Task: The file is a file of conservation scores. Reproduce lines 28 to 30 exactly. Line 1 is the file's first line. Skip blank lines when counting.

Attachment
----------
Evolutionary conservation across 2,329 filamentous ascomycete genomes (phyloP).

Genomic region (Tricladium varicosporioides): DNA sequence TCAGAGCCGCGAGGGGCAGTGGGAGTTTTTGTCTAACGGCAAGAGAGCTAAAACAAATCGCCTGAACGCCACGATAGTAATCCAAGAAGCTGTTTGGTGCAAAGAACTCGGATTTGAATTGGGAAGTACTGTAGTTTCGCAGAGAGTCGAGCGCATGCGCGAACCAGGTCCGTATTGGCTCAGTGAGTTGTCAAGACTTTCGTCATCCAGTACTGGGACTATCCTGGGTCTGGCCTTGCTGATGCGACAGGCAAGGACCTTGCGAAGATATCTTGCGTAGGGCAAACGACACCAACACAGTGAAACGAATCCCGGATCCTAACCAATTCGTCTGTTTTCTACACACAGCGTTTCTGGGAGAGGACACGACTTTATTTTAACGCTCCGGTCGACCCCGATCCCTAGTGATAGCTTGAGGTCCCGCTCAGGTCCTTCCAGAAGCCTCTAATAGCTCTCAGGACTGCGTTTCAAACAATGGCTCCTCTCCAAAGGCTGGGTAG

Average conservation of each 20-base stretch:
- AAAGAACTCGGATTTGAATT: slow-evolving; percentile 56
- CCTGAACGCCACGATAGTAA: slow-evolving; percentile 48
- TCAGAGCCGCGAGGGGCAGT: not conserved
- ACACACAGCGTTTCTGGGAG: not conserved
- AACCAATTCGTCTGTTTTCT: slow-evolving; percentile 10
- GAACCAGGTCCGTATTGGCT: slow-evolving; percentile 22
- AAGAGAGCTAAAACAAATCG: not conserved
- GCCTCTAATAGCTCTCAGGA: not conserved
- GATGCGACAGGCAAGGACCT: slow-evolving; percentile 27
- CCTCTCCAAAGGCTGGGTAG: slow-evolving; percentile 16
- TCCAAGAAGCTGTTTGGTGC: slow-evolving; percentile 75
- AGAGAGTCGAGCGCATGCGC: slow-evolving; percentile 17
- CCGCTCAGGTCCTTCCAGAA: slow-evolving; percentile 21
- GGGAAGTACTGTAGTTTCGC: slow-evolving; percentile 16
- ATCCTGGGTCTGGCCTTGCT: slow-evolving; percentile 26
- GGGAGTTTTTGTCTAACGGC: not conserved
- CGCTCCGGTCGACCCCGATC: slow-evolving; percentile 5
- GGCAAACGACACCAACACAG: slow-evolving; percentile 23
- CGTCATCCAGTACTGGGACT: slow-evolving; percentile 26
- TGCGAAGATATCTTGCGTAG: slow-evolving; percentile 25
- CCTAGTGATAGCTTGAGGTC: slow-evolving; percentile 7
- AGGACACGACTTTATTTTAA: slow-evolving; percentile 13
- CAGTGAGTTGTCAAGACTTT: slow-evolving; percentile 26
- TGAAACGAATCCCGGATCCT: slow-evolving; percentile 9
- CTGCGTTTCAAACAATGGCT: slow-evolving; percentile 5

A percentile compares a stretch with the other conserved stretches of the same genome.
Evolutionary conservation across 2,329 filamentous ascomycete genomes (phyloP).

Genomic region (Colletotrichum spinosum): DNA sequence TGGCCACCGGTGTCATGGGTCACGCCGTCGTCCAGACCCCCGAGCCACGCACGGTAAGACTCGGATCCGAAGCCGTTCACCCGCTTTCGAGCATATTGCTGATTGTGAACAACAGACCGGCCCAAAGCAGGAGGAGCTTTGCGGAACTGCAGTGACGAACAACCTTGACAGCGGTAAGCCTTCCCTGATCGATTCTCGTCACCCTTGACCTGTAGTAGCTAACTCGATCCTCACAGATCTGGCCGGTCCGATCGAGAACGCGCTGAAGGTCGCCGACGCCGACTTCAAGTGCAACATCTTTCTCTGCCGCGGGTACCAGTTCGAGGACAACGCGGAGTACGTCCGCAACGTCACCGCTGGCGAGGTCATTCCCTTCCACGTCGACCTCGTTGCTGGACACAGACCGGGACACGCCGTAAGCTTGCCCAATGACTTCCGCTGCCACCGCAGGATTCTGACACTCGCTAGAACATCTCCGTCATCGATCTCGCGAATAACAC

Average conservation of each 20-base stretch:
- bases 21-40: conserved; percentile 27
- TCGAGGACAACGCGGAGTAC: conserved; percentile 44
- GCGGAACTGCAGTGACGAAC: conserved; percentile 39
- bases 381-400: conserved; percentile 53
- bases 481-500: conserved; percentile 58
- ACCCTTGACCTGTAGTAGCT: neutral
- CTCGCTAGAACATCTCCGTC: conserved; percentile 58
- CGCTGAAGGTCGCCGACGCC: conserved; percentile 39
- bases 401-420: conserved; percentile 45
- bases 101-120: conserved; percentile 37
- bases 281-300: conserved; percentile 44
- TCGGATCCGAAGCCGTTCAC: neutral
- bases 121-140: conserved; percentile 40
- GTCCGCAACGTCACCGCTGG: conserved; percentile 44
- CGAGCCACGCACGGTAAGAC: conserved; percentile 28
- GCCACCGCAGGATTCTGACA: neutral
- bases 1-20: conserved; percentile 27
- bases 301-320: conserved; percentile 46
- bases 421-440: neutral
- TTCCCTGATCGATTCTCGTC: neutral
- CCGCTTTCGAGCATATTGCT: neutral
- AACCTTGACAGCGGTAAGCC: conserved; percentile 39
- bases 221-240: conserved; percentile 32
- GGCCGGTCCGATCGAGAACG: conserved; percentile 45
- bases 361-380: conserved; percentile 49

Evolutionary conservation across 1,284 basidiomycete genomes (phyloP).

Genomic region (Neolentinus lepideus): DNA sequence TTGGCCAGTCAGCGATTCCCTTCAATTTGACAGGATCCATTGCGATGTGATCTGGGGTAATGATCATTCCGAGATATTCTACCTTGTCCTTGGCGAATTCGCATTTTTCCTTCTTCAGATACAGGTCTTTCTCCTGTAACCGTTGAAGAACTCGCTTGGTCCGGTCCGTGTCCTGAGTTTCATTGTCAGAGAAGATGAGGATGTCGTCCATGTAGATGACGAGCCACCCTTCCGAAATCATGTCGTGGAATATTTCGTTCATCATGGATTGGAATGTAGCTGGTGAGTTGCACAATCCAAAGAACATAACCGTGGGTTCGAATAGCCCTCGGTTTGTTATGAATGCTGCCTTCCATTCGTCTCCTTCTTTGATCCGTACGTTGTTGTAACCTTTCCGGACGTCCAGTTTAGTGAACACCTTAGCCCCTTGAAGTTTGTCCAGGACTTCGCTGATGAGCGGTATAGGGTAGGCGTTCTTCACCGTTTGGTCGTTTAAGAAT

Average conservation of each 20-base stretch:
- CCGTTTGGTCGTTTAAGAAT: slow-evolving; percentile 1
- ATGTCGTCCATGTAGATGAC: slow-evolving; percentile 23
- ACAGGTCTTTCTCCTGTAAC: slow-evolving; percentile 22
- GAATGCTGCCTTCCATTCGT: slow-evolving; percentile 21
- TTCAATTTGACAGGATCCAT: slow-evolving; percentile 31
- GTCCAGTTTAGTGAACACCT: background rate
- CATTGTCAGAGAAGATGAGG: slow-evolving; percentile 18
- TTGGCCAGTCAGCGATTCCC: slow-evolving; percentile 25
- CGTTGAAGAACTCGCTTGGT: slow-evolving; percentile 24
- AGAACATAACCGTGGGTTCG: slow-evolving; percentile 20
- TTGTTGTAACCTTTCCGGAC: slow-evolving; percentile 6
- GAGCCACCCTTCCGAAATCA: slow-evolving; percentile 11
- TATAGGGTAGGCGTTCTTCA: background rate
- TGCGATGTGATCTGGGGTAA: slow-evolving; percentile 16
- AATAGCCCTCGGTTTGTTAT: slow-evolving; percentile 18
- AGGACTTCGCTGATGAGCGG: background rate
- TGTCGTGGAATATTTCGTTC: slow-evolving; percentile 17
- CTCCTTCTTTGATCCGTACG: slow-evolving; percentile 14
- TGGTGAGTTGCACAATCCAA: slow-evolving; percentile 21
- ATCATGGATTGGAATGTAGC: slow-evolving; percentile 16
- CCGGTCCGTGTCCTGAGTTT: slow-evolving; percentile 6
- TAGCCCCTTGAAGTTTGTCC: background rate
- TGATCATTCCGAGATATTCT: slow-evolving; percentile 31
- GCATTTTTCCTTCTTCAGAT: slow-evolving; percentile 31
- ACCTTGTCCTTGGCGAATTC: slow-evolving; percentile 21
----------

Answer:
- CTGCGTTTCAAACAATGGCT: slow-evolving; percentile 5

A percentile compares a stretch with the other conserved stretches of the same genome.
Evolutionary conservation across 2,329 filamentous ascomycete genomes (phyloP).